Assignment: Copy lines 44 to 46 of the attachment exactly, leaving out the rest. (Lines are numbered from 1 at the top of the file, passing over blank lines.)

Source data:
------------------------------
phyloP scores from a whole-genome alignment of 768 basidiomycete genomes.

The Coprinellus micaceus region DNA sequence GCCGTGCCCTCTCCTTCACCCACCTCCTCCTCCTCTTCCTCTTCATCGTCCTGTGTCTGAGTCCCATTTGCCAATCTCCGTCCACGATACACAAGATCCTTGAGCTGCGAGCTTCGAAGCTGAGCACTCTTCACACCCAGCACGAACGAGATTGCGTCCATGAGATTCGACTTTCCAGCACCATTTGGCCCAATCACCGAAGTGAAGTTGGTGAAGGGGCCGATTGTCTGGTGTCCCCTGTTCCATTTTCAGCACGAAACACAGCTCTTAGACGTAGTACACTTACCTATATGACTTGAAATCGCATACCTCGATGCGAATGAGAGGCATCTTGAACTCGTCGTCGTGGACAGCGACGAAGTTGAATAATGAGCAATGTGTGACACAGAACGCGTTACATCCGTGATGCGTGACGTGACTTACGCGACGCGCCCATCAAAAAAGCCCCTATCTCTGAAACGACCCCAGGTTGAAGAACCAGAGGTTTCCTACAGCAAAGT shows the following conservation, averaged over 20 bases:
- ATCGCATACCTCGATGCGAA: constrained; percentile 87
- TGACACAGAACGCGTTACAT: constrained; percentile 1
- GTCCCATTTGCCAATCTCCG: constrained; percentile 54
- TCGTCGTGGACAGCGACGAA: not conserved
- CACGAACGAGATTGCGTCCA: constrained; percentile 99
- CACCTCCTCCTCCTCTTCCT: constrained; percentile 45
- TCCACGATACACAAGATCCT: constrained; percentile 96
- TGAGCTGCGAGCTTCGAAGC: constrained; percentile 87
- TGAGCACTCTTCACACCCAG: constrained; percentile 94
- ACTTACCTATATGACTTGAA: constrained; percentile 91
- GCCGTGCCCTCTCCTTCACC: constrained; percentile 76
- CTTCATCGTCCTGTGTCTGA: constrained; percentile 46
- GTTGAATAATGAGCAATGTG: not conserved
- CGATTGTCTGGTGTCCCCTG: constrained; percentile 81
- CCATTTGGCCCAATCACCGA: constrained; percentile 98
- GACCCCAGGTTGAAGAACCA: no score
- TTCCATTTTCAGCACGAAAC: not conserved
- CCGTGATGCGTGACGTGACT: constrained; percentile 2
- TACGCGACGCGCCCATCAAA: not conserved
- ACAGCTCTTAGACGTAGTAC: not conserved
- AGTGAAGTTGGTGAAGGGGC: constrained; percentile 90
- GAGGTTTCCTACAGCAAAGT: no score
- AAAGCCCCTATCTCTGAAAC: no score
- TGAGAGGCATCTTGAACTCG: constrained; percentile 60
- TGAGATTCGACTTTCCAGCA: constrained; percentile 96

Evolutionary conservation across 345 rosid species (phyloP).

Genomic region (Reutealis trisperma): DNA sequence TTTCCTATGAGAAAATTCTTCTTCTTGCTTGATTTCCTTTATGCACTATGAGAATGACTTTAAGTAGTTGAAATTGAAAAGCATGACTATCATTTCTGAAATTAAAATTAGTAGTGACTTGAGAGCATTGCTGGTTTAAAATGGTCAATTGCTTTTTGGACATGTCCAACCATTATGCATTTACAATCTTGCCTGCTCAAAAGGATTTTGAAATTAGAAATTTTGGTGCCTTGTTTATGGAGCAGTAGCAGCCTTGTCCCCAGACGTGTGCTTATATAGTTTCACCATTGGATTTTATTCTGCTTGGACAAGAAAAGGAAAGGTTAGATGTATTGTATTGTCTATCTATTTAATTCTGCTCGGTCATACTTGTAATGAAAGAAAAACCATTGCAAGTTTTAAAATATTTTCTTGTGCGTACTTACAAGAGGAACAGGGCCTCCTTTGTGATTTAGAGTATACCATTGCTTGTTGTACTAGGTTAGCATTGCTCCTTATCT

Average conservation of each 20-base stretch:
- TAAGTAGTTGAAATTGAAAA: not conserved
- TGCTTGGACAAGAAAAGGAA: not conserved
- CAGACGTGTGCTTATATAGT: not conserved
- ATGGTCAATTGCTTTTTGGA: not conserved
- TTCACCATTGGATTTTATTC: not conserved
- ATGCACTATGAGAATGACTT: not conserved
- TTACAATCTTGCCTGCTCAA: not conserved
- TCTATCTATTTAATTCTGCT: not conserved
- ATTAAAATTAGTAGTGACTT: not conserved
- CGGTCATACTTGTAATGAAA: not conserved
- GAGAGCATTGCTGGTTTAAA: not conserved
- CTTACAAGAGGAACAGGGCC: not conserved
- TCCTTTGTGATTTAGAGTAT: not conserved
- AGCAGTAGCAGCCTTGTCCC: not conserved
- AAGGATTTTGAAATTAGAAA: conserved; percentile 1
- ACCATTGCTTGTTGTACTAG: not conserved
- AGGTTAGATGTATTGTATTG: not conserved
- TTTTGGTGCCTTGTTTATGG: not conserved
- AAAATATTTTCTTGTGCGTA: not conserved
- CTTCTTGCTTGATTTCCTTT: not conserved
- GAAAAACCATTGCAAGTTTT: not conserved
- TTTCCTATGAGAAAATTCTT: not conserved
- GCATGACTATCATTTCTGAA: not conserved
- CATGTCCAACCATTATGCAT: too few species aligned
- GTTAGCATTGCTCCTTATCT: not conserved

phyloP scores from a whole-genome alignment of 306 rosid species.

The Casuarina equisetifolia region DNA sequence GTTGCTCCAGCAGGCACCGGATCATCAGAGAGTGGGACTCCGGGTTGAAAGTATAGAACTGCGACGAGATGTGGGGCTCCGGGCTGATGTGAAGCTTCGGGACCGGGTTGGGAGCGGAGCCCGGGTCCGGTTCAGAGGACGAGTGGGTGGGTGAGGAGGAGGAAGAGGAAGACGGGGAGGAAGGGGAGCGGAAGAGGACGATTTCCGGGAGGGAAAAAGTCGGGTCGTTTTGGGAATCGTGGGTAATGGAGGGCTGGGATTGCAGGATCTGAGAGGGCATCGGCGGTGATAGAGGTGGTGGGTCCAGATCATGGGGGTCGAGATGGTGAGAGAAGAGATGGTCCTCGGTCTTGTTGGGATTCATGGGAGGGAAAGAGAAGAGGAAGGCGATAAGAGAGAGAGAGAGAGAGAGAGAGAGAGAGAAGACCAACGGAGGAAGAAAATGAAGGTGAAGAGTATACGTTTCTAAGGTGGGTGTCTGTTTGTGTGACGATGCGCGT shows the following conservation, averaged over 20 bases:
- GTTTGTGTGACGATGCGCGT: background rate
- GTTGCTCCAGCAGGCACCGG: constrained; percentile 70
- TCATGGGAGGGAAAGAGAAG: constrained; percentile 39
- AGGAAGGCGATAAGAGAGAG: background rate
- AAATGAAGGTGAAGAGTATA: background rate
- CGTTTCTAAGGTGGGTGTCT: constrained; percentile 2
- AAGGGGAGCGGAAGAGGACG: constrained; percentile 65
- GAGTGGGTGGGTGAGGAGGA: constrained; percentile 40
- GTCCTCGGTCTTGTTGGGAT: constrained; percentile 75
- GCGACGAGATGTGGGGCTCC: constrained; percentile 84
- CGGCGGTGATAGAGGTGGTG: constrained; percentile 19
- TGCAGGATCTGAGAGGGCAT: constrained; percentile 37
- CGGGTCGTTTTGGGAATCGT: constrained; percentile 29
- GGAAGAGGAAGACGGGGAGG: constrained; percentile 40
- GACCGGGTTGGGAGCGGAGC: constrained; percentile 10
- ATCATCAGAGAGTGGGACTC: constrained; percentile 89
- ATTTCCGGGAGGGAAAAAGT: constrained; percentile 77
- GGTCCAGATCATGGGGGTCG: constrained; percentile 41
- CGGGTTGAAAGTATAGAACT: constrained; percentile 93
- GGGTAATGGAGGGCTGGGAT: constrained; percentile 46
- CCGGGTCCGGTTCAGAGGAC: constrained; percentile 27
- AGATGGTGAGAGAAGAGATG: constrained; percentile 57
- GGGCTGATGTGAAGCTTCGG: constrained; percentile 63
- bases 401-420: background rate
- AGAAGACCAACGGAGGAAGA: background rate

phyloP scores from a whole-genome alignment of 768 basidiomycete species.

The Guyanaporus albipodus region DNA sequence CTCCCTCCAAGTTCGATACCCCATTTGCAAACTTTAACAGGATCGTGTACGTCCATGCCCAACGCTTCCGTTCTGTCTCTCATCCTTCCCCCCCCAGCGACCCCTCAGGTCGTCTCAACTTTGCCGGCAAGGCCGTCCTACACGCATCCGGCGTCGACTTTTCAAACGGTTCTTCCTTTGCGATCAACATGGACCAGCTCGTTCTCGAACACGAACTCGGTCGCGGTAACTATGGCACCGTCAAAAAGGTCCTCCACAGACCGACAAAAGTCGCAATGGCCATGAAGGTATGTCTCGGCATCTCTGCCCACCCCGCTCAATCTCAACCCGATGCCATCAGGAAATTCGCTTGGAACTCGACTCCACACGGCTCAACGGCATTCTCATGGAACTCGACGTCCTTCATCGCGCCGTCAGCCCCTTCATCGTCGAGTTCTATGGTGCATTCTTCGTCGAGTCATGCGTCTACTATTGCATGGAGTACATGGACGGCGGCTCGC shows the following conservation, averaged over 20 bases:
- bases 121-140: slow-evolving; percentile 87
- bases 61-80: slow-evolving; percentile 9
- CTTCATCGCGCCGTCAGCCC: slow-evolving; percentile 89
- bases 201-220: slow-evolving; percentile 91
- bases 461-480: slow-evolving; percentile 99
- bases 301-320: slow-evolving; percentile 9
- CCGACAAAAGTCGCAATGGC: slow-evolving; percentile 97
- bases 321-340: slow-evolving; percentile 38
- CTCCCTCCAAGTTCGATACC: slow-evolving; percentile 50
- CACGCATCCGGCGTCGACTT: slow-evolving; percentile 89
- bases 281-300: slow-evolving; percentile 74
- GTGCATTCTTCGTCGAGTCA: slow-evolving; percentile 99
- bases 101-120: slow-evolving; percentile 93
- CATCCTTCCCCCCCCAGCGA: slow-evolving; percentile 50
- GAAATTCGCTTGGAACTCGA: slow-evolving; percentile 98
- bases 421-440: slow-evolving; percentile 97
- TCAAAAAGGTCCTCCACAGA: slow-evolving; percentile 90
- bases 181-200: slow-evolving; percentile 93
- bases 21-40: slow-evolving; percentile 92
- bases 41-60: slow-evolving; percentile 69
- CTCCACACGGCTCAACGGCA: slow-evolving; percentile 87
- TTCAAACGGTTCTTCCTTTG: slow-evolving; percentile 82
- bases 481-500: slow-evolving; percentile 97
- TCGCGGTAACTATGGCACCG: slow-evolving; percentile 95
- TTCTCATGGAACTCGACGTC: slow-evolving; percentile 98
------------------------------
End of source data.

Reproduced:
- AGCAGTAGCAGCCTTGTCCC: not conserved
- AAGGATTTTGAAATTAGAAA: conserved; percentile 1
- ACCATTGCTTGTTGTACTAG: not conserved